Hong Kong has come up with a novel way to deal with the rising costs of an ageing population and a shortage of land: relocate some of its elderly across the border to the Mainland. Cathy Yang reports.
It’s never easy living your twilight years on your own. In a city such as Hong Kong, it’s not any easier being forced to move somewhere further away just to get proper space, care and attention. As it stands, the waiting list in Hong Kong for residential care for the elderly is growing longer, and many of them don’t even see the day to live in a proper home.
In Sham Shui Po, where majority of Hong Kong’s elderly reside, many end up waiting under a bridge just before sundown for free dinner boxes from charitable groups. Hong Kong has one of the highest elderly poverty rates in the developed world, and the city government is under pressure to provide residential home care for nearly 30,000 elderly people.
Hong Kong elderly relocated to Mainland to help with costsHong Kong has come up with a novel way to deal with the rising costs of an ageing population and a shortage of land: relocate some of its elderly across the border to the Mainland. Cathy Yang reports.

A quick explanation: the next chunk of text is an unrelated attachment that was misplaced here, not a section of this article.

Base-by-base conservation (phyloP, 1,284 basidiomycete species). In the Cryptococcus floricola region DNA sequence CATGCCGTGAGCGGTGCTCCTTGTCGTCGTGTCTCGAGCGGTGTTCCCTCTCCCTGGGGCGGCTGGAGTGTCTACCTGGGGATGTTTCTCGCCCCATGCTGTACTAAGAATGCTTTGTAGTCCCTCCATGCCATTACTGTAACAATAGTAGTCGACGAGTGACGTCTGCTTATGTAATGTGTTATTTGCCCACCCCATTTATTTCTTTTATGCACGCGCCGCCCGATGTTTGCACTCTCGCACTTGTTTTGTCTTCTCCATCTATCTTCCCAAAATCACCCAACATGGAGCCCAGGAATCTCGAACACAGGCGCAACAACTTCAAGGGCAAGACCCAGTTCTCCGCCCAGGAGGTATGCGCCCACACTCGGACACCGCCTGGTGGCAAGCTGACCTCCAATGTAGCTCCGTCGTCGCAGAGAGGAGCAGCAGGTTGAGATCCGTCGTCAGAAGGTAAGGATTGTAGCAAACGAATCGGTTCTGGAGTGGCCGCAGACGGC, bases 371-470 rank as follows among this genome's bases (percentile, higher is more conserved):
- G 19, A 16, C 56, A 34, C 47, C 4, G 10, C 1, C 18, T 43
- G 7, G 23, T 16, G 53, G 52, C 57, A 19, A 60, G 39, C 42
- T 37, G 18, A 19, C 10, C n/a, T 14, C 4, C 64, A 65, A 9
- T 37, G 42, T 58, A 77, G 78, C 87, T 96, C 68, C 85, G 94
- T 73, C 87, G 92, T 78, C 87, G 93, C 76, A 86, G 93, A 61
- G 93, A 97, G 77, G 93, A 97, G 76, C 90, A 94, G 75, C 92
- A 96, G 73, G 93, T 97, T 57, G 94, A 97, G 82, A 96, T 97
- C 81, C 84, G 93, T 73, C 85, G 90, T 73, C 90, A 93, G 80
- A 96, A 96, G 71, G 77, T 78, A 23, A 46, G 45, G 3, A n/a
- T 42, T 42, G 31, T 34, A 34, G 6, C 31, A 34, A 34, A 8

Hong Kong’s shortage of space has only worsened the problem, as it’s driven up property prices, making it more difficult for the elderly to afford decent home care in the city. The government’s come up with a novel, yet controversial idea: move some of the elderly to neighboring Mainland provinces.
One such province is the nearby Guangdong province. The take-up of Mainland residential places by Hong Kong residents has so far been relatively low. However, with the first applications of this cross-border scheme scheduled for processing from next month, the city government is hopeful the scheme will work to relieve the congestion.
Eighty-two year old Kwok Chin Yin is not convinced about the plan. Born in the Mainland, he made his fortune in Hong Kong when he moved here in 1981. Mr. Kwok bought this home for 25,000 U.S. dollars in 1983 and raised four sons there with his wife, who passed away a few years ago.
The government is handing out incentives to persuade elderly folks such as Mr. Kwok to make the move. However, social workers are convinced the better option is not relocation, but improving community care services.
For now, Mr. Kwok is content receiving a monthly stipend of about 300 U.S. dollars from the Hong Kong government. It’s not much, but it’s being in a familiar place, in the company of friends and family that matter most to him now, in the twilight years of his life.
Wang Lei, Professor of Law School at Peking University talks more about Hong Kong’s political situation.